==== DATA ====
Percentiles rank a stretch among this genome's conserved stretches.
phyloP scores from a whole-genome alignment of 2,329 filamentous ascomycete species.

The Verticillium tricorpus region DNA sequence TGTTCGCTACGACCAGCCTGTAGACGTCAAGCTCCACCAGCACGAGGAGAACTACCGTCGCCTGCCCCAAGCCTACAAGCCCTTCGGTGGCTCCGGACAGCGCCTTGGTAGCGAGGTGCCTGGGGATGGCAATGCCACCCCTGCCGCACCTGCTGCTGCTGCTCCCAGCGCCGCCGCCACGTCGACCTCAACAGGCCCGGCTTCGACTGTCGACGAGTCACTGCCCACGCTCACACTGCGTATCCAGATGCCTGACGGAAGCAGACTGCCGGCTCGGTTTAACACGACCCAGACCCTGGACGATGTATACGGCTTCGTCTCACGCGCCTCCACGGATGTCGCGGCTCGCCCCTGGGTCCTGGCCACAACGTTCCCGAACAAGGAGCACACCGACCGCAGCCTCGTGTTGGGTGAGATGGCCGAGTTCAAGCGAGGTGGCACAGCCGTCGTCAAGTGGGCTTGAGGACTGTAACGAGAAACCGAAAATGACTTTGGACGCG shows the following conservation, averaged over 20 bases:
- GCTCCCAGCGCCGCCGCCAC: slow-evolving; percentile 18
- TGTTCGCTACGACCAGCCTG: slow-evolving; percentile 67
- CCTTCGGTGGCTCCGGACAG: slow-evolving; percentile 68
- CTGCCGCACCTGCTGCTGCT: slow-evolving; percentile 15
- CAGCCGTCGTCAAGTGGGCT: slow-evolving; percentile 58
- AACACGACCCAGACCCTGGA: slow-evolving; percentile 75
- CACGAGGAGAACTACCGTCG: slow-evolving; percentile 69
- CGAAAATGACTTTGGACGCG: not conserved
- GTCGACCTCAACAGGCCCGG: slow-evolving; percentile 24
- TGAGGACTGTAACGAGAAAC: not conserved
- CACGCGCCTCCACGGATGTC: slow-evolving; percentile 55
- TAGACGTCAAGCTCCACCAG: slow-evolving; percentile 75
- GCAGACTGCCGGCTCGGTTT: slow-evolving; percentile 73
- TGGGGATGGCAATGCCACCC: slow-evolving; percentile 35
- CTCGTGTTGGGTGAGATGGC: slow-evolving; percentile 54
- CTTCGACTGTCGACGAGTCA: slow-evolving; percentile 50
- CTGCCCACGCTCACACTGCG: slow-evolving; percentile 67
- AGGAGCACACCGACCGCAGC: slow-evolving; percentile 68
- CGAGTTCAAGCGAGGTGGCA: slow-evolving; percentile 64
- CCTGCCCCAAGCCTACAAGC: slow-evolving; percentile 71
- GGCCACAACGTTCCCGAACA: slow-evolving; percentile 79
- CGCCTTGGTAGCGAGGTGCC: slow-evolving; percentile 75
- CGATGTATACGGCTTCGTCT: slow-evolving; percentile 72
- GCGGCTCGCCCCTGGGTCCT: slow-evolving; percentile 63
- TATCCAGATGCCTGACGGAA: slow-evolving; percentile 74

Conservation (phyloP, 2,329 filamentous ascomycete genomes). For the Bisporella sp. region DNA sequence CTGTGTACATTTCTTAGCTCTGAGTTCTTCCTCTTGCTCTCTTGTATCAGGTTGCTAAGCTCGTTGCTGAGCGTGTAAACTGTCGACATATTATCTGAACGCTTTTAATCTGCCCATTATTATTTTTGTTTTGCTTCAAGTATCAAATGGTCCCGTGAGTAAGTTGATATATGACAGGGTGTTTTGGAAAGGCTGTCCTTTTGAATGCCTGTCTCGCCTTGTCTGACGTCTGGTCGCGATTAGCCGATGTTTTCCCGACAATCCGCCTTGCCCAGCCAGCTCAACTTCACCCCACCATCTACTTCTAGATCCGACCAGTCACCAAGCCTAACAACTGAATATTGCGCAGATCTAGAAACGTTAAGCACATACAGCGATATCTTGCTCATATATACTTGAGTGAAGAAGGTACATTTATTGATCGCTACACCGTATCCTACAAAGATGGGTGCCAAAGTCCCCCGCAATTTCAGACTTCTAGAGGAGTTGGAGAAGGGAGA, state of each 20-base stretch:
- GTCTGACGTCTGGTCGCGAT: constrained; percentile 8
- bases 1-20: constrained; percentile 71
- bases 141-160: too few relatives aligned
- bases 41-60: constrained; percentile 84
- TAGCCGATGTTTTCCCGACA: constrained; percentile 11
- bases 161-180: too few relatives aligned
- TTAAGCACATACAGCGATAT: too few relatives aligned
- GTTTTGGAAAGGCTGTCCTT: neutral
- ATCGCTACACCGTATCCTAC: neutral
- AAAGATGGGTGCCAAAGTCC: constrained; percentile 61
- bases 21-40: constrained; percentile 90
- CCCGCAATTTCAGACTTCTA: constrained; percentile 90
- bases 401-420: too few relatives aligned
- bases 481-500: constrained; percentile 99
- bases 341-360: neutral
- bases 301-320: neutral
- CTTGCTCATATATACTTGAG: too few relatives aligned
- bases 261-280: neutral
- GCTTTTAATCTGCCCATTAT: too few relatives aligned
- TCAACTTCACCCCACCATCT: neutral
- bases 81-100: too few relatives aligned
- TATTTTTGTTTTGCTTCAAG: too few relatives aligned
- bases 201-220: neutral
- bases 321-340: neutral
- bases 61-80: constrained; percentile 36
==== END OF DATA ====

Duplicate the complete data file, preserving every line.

Percentiles rank a stretch among this genome's conserved stretches.
phyloP scores from a whole-genome alignment of 2,329 filamentous ascomycete species.

The Verticillium tricorpus region DNA sequence TGTTCGCTACGACCAGCCTGTAGACGTCAAGCTCCACCAGCACGAGGAGAACTACCGTCGCCTGCCCCAAGCCTACAAGCCCTTCGGTGGCTCCGGACAGCGCCTTGGTAGCGAGGTGCCTGGGGATGGCAATGCCACCCCTGCCGCACCTGCTGCTGCTGCTCCCAGCGCCGCCGCCACGTCGACCTCAACAGGCCCGGCTTCGACTGTCGACGAGTCACTGCCCACGCTCACACTGCGTATCCAGATGCCTGACGGAAGCAGACTGCCGGCTCGGTTTAACACGACCCAGACCCTGGACGATGTATACGGCTTCGTCTCACGCGCCTCCACGGATGTCGCGGCTCGCCCCTGGGTCCTGGCCACAACGTTCCCGAACAAGGAGCACACCGACCGCAGCCTCGTGTTGGGTGAGATGGCCGAGTTCAAGCGAGGTGGCACAGCCGTCGTCAAGTGGGCTTGAGGACTGTAACGAGAAACCGAAAATGACTTTGGACGCG shows the following conservation, averaged over 20 bases:
- GCTCCCAGCGCCGCCGCCAC: slow-evolving; percentile 18
- TGTTCGCTACGACCAGCCTG: slow-evolving; percentile 67
- CCTTCGGTGGCTCCGGACAG: slow-evolving; percentile 68
- CTGCCGCACCTGCTGCTGCT: slow-evolving; percentile 15
- CAGCCGTCGTCAAGTGGGCT: slow-evolving; percentile 58
- AACACGACCCAGACCCTGGA: slow-evolving; percentile 75
- CACGAGGAGAACTACCGTCG: slow-evolving; percentile 69
- CGAAAATGACTTTGGACGCG: not conserved
- GTCGACCTCAACAGGCCCGG: slow-evolving; percentile 24
- TGAGGACTGTAACGAGAAAC: not conserved
- CACGCGCCTCCACGGATGTC: slow-evolving; percentile 55
- TAGACGTCAAGCTCCACCAG: slow-evolving; percentile 75
- GCAGACTGCCGGCTCGGTTT: slow-evolving; percentile 73
- TGGGGATGGCAATGCCACCC: slow-evolving; percentile 35
- CTCGTGTTGGGTGAGATGGC: slow-evolving; percentile 54
- CTTCGACTGTCGACGAGTCA: slow-evolving; percentile 50
- CTGCCCACGCTCACACTGCG: slow-evolving; percentile 67
- AGGAGCACACCGACCGCAGC: slow-evolving; percentile 68
- CGAGTTCAAGCGAGGTGGCA: slow-evolving; percentile 64
- CCTGCCCCAAGCCTACAAGC: slow-evolving; percentile 71
- GGCCACAACGTTCCCGAACA: slow-evolving; percentile 79
- CGCCTTGGTAGCGAGGTGCC: slow-evolving; percentile 75
- CGATGTATACGGCTTCGTCT: slow-evolving; percentile 72
- GCGGCTCGCCCCTGGGTCCT: slow-evolving; percentile 63
- TATCCAGATGCCTGACGGAA: slow-evolving; percentile 74

Conservation (phyloP, 2,329 filamentous ascomycete genomes). For the Bisporella sp. region DNA sequence CTGTGTACATTTCTTAGCTCTGAGTTCTTCCTCTTGCTCTCTTGTATCAGGTTGCTAAGCTCGTTGCTGAGCGTGTAAACTGTCGACATATTATCTGAACGCTTTTAATCTGCCCATTATTATTTTTGTTTTGCTTCAAGTATCAAATGGTCCCGTGAGTAAGTTGATATATGACAGGGTGTTTTGGAAAGGCTGTCCTTTTGAATGCCTGTCTCGCCTTGTCTGACGTCTGGTCGCGATTAGCCGATGTTTTCCCGACAATCCGCCTTGCCCAGCCAGCTCAACTTCACCCCACCATCTACTTCTAGATCCGACCAGTCACCAAGCCTAACAACTGAATATTGCGCAGATCTAGAAACGTTAAGCACATACAGCGATATCTTGCTCATATATACTTGAGTGAAGAAGGTACATTTATTGATCGCTACACCGTATCCTACAAAGATGGGTGCCAAAGTCCCCCGCAATTTCAGACTTCTAGAGGAGTTGGAGAAGGGAGA, state of each 20-base stretch:
- GTCTGACGTCTGGTCGCGAT: constrained; percentile 8
- bases 1-20: constrained; percentile 71
- bases 141-160: too few relatives aligned
- bases 41-60: constrained; percentile 84
- TAGCCGATGTTTTCCCGACA: constrained; percentile 11
- bases 161-180: too few relatives aligned
- TTAAGCACATACAGCGATAT: too few relatives aligned
- GTTTTGGAAAGGCTGTCCTT: neutral
- ATCGCTACACCGTATCCTAC: neutral
- AAAGATGGGTGCCAAAGTCC: constrained; percentile 61
- bases 21-40: constrained; percentile 90
- CCCGCAATTTCAGACTTCTA: constrained; percentile 90
- bases 401-420: too few relatives aligned
- bases 481-500: constrained; percentile 99
- bases 341-360: neutral
- bases 301-320: neutral
- CTTGCTCATATATACTTGAG: too few relatives aligned
- bases 261-280: neutral
- GCTTTTAATCTGCCCATTAT: too few relatives aligned
- TCAACTTCACCCCACCATCT: neutral
- bases 81-100: too few relatives aligned
- TATTTTTGTTTTGCTTCAAG: too few relatives aligned
- bases 201-220: neutral
- bases 321-340: neutral
- bases 61-80: constrained; percentile 36